# Electric charge

Is it right to say that 'modern physics has no deep explanation of the nature of charge' in electrons and protons?

jtbell
Mentor
How would you distinguish between a "deep" and a "non-deep" explanation?

How would you distinguish between a "deep" and a "non-deep" explanation?
:)
You're right.
So may I ask for any explanation exists, deep or non-deep.

Delta2
Homework Helper
Gold Member
According to standard model, electron is one of the elementary particles (electron is a lepton) and just has the charge it has symbolically -1. (cant go deeper than that).
Proton (again according to standard model) is a composite particle, consisting of 3 different kind of quarks,2 of the quarks (I think the up quark each one with different "color" ) have +2/3 charge each, while the down quark has -1/3. So total charge of proton is 2/3+2/3-1/3=+1. No deeper than that as far as I know.(the quarks are also elementary particles and just have the charge they have).

However I don't know how the charge of particles comes into play in String Theory, cause there the elementary elements are called strings and not exactly the same as particles.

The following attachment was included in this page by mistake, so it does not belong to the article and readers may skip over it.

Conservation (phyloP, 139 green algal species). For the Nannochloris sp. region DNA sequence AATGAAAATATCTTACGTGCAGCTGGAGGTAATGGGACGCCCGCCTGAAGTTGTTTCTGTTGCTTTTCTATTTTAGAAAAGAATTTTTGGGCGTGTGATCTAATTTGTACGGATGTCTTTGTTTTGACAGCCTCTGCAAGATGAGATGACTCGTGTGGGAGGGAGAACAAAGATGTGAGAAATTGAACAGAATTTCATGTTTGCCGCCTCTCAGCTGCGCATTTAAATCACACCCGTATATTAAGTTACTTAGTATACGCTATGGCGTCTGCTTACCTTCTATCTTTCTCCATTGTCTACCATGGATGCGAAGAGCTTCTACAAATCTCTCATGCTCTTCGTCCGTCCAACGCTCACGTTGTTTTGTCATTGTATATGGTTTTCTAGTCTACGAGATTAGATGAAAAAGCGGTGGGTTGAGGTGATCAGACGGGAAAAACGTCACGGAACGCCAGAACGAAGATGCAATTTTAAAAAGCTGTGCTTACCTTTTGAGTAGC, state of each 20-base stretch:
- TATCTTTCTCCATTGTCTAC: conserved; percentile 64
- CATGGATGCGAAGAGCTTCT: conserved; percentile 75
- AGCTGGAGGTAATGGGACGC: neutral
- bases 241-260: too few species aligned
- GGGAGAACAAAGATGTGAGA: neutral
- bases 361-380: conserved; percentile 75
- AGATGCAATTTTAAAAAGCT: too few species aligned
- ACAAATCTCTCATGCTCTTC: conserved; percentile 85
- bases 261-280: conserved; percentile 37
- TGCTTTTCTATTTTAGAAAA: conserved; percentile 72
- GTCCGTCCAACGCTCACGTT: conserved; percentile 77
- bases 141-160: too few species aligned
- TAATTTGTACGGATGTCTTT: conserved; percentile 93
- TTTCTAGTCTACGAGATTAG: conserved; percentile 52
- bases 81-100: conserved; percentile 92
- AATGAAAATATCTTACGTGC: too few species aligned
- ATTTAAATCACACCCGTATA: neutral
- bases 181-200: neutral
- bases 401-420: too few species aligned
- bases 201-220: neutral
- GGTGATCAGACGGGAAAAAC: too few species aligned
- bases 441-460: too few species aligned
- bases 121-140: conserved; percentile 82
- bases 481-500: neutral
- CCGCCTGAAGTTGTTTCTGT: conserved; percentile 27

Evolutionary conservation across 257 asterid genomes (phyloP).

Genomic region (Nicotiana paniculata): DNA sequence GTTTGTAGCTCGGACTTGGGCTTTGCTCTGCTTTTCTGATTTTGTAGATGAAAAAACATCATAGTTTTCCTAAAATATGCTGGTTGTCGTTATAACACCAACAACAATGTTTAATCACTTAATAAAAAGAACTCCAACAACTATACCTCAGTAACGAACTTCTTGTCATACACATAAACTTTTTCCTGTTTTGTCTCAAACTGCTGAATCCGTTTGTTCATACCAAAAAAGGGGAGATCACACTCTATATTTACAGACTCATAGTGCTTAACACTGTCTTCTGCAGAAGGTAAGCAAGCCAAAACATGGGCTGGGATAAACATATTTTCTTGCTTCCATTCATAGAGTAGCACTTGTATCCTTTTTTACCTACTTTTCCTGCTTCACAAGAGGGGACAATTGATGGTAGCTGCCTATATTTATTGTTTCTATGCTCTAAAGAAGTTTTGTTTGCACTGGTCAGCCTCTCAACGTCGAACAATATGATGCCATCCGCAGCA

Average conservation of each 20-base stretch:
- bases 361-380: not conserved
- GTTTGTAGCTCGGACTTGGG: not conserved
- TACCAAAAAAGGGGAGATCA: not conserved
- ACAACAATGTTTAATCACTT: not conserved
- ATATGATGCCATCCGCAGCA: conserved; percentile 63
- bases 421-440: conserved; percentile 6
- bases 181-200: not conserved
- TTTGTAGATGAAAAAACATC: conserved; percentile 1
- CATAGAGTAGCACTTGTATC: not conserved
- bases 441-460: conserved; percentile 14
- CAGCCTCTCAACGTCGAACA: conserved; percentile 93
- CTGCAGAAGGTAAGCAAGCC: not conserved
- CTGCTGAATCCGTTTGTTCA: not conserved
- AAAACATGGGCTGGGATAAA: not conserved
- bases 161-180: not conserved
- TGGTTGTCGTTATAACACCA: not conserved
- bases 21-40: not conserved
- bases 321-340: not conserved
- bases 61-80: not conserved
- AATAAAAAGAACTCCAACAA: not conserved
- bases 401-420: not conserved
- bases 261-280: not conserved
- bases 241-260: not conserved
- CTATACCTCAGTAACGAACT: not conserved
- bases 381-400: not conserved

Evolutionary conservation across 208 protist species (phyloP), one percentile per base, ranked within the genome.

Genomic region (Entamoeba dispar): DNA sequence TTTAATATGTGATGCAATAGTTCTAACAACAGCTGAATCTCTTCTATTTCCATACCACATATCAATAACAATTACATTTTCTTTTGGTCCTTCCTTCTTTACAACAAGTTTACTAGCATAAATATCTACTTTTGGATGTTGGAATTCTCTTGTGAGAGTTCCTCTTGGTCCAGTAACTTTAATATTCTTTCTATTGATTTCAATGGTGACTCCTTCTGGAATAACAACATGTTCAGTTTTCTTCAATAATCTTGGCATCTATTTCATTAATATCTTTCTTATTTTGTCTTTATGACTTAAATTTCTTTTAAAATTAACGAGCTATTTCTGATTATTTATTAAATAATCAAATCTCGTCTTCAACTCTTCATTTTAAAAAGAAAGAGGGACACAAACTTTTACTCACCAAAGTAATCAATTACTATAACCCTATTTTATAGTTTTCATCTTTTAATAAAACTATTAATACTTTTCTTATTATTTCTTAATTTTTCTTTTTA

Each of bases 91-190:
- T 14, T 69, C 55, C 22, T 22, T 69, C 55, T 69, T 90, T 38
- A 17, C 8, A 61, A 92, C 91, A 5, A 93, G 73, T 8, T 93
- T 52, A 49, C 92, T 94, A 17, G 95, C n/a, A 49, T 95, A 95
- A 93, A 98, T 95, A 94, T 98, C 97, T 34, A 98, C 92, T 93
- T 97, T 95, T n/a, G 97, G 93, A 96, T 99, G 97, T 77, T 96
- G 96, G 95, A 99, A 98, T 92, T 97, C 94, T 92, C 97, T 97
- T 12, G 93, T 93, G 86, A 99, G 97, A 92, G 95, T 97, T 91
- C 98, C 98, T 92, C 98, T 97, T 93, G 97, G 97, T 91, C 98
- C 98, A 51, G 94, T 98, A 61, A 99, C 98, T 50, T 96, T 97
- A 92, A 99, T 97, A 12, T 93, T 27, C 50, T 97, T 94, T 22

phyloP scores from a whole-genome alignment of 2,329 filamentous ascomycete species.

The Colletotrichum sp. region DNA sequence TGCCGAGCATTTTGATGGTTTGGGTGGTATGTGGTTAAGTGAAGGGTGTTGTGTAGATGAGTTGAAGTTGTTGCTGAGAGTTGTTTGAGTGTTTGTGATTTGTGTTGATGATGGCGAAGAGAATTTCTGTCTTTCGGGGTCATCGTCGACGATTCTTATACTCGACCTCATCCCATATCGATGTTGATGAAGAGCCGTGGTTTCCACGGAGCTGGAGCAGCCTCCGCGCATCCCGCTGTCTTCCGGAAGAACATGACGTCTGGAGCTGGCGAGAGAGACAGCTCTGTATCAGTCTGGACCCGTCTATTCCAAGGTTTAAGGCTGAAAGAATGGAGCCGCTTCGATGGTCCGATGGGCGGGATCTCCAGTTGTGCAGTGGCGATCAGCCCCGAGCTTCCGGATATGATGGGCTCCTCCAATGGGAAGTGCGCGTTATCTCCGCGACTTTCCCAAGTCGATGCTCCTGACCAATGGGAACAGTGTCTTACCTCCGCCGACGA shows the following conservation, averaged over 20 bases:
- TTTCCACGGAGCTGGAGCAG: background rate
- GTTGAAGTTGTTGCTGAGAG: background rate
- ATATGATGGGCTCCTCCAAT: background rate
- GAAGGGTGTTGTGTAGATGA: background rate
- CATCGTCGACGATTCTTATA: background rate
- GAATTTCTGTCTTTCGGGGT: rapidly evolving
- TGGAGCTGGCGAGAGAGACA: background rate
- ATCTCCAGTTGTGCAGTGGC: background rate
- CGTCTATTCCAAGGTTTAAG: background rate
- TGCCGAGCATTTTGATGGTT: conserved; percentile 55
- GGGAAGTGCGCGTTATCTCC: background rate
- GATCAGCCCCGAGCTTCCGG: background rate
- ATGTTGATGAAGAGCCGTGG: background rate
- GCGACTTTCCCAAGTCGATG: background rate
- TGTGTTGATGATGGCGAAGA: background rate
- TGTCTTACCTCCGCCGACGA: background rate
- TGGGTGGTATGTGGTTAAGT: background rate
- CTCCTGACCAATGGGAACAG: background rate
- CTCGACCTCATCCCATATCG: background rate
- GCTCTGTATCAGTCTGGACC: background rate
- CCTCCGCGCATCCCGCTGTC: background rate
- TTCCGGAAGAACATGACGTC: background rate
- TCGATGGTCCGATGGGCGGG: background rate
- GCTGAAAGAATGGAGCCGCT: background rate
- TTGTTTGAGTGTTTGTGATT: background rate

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jtbell
Mentor
One can derive the existence of electric charge and the equations of electromagnetism (Maxwell's equations) by assuming that quantum-mechanical fields have the property of local U(1) gauge symmetry. This is the simplest description that I can find:

http://quantummechanics.ucsd.edu/ph130a/130_notes/node296.html

Most students don't study this until graduate school or maybe late undergraduate.

The weak and strong interactions can be generated from other local gauge symmetries, and are associated with their own kinds of "charge."

Dale
Mentor
2021 Award
Is it right to say that 'modern physics has no deep explanation of the nature of charge' in electrons and protons?
As jtbell mentioned it depends largely on your definitions of "deep" and "nature". However, I would disagree with the statement and with my personal meanings for "deep" and "nature" I would point towards Noether's theorem.

One of the fundamental symmetries of the Lagrangian is the U(1) gauge symmetry. Per Noether's theorem a symmetry in the Lagrangian implies a corresponding conserved quantity. In this case the conserved quantity is a scalar field which we call charge.

Edit: I see jtbell was faster! And provided a reference.

Hello Dale, jtbell, and Delta2,
Thank you all for your kind replies. That will definitely help and I obviously have to read more about it since my initial understanding of charge was wrong.
Thanks again.
Regards,
Behrouz